Want to work remotely? According to 2019’s Future Workforce Report, “2 out of 5 full time employees will be working remotely in the next three years”. So if working outside of the office is something that suits you, data engineering could help you achieve that goal. Because there’s a high demand for data engineers, and because most of the work can be done remotely, it’s definitely possible to find remote data engineering jobs, or work for yourself as a freelance contractor on shorter-term data engineering projects.

Finally, data engineers also have plenty of opportunities to give back the community. According to 2019’s Stack Overflow Developer’s Survey, “About 65% of professional developers on Stack Overflow contribute to open source projects once a year or more”. And since you’ll have data and engineering skills, you’ll be able to make a real difference developing cool new tools for the data science community.

4. It Pays Well

You should never take a job based only on the salary, but there’s no denying that salary is important!

According to IBM’s The Quant Crunch: How the Demand for Data Science Skills is Disrupting the Job Market, “Jobs specifying machine learning skills pay an average of $114,000. Advertised data scientist jobs pay an average of \$105,000 and advertised data engineering jobs pay an average of $117,000.[Emphasis added.]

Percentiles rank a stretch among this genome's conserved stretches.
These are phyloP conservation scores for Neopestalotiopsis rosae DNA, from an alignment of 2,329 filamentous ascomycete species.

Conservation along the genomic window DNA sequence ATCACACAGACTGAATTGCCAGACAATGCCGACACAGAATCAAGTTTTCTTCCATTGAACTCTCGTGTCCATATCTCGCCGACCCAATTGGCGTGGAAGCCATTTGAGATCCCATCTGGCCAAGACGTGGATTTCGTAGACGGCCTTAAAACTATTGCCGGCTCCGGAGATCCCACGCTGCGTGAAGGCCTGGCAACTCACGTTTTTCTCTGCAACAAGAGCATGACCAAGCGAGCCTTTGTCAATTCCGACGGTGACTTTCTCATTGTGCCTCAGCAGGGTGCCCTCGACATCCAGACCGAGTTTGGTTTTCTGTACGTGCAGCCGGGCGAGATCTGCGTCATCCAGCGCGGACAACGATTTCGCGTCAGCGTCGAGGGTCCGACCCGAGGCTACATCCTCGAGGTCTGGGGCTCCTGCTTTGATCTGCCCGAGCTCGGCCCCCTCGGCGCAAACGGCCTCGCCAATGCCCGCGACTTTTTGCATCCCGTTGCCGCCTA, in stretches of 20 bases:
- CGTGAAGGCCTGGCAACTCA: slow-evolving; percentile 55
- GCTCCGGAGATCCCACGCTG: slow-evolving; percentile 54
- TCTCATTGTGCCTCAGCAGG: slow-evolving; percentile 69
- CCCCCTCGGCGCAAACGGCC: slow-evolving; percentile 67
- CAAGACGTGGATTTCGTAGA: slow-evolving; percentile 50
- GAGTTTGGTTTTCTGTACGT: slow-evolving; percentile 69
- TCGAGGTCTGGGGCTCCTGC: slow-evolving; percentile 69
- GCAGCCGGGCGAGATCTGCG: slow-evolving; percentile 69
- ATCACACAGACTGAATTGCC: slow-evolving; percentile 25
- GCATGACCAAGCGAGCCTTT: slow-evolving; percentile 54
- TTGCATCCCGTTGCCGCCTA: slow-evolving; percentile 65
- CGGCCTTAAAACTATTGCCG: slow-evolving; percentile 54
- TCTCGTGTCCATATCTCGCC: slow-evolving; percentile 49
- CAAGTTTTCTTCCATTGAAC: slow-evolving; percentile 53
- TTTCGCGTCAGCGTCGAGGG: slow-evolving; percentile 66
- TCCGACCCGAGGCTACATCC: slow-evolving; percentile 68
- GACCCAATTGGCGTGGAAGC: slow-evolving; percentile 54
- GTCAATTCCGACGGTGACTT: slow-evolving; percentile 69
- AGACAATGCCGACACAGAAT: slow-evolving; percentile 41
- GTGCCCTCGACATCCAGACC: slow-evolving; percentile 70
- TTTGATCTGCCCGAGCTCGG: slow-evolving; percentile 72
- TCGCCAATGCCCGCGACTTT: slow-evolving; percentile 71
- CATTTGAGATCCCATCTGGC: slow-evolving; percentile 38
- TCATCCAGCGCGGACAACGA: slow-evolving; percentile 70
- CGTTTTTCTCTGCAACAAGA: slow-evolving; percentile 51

It’s no surprise as to why. Data engineering skills like Python, SQL, and the shell regularly rank among the highest-paying skills in StackOverflow’s developer surveys. And at the time of this writing, there are around 70,000 results for the search term Data Scientist on LinkedIn, and around 112,500 results for the search term Data Engineer. On GlassDoor the difference is even more pronounced: around 22,500 for data scientists versus around 77,100 for data engineers (filtered for jobs posted in the last month).

Not only there is a large demand for data engineers, that demand keeps increasing! As of June of 2019, the demand for data engineers had increased 88% year over year (source).

And that’s not all! According to Statista, “The global big data market is forecasted to grow to 103 billion U.S. dollars by 2027, more than double its expected market size in” 2019.

5. It’s Valuable Even If You Don’t Want to Be a Data Engineer

Even if you don’t want to pursue a career as a data engineer, if you want to work in data science, it can be very useful to have some knowledge of data engineering. The benefits are multifold:

  • As a data practitioner, there’s a good chance you’ll periodically be asked to complete tasks that have some overlap with other job roles, including data engineering.
  • Learning a different way of looking at things can be beneficial to your understanding, and it gives you an opportunity to brush up on skills you might not have used in a while.
  • Having engineering skills will make you more self-sufficient. This can help your career tremendously as you need not be blocked anymore, waiting for someone to do something for you.
  • Learning data engineering skills will allow you to empathize with data engineers and better communicate with them. This will also help your team, as you can become the bridge that connects yours to the data engineering team.